Sunspace (isolated gain)

    This design uses a separate solar room (solarium) to store solar heat. A sunspace can be built as part of a new building or as an addition to an existing one. Sunspaces also require a thermal mass to store heat. This stored heat is distributed throughout the building via ceiling and floor-level vents, windows, and doors, sometimes with the addition of fans.


    Daylighting requires windows that are placed on or near a building's roof, such as skylights. High-level windows (see clerestory) and skylights can allow sunlight to reach throughout a building – including north-facing rooms and upper levels. This typically requires an open floor plan – one that incorporates very few full walls. Effective use of daylighting reduces the need for electric light.


    Advantages of passive solar design

    Passive solar design is highly energy efficient, reducing a building's energy demands for lighting, winter heating, and summer cooling. Energy from the sun is free. Strictly passive designs capture it without additional investments in mechanical and electrical active solar devices such as pumps, fans and electrical controls.


    Passive solar design also helps conserve valuable fossil fuel resources so that they can be directed toward other uses. And it saves money. Incorporating passive solar design elements into buildings and homes can reduce heating bills by as much as 50%. Daylighting, a component of many passive solar designs, is one of the most cost-effective means of reducing energy usage in buildings.


    A well-designed and built passive solar building does not have to sacrifice aesthetics either. It can be as attractive as conventionally designed buildings and still save energy and money.


    Passive solar design also reduces greenhouse gases that contribute to global warming because it relies on solar energy, a renewable, nonpolluting resource.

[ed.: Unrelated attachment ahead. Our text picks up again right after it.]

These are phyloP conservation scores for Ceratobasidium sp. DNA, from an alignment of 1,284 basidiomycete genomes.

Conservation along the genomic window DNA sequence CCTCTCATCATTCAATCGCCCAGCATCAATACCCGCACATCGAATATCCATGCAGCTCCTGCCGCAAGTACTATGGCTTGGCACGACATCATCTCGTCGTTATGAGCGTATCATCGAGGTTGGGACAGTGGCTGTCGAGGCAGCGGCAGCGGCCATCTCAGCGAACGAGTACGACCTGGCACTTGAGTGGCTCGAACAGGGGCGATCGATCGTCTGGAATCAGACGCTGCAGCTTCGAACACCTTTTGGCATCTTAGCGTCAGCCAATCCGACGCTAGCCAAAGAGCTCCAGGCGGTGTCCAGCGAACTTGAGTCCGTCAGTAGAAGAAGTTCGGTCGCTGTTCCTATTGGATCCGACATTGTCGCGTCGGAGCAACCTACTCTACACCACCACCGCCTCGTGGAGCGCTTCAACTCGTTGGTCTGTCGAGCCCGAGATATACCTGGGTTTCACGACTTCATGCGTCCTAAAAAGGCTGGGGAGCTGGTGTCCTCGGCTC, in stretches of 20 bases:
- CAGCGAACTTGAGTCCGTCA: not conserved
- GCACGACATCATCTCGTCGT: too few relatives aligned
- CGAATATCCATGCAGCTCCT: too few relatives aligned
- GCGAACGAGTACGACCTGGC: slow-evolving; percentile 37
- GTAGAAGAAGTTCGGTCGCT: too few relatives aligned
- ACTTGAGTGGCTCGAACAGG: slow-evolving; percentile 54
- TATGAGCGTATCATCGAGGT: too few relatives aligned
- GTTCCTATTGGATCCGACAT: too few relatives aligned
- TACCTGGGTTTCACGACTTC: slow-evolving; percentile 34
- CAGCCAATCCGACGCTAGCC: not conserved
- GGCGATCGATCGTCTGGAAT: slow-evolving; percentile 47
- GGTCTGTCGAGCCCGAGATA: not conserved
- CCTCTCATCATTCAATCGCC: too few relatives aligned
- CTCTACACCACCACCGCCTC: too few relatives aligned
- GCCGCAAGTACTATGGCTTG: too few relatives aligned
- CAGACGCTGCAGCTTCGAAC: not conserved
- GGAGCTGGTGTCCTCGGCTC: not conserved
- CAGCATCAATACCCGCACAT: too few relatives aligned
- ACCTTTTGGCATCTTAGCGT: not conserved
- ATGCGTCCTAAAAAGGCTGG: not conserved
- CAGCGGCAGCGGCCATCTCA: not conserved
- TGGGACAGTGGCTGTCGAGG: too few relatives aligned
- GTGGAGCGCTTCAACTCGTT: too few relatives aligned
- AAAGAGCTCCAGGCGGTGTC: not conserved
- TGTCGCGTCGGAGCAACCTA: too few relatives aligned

There are few disadvantages to passive solar design and daylighting. With the help of experienced passive solar designer architects and builders, passive solar design costs little more than conventional building design and saves money over the long run.


    But in areas where experienced solar architects and builders are not available, construction costs can run higher than for conventional homes, and mistakes can be made in the choice of building materials, especially window glass. Passive solar homes are often built using glass that, unfortunately, rejects solar energy. Such a mistake can be costly. Choosing glass for passive solar designs isn't easy. The right glass choice depends on which side of the building (east, west, north, or south) the glass is installed and the climate in which you are building.


    In addition, room and furniture layouts need to be planned carefully to avoid glare on equipment such as computers and televisions.


    And along with daylighting comes heat. During the summer or in consistently warm climates, daylighting could actually increase energy use in a building by adding to its air-conditioning load.



    In the case of the United States, for example, passive solar design and daylighting principles can be applied to buildings in almost any region except Alaska. In hot climates, the design mitigates the sun's heat; in cold climates the design takes advantage of it. However, passive solar heating tends to work best and be most economical in climates with clear skies during the winter heating season and where conventional heating sources are relatively expensive.


    Passive solar buildings have been constructed as far north as Maine and as far south as Florida. In the United States, the design principles are most commonly used in residences because passive solar design works best in smaller buildings. But some passive solar design and daylighting applications also are used in commercial construction. For example, the Solar Energy Research Facility at the National Renewable Energy Laboratory, a Department of Energy national laboratory located in Golden, Colorado, has incorporated a sunspace for passive solar heating into its building (see photo above).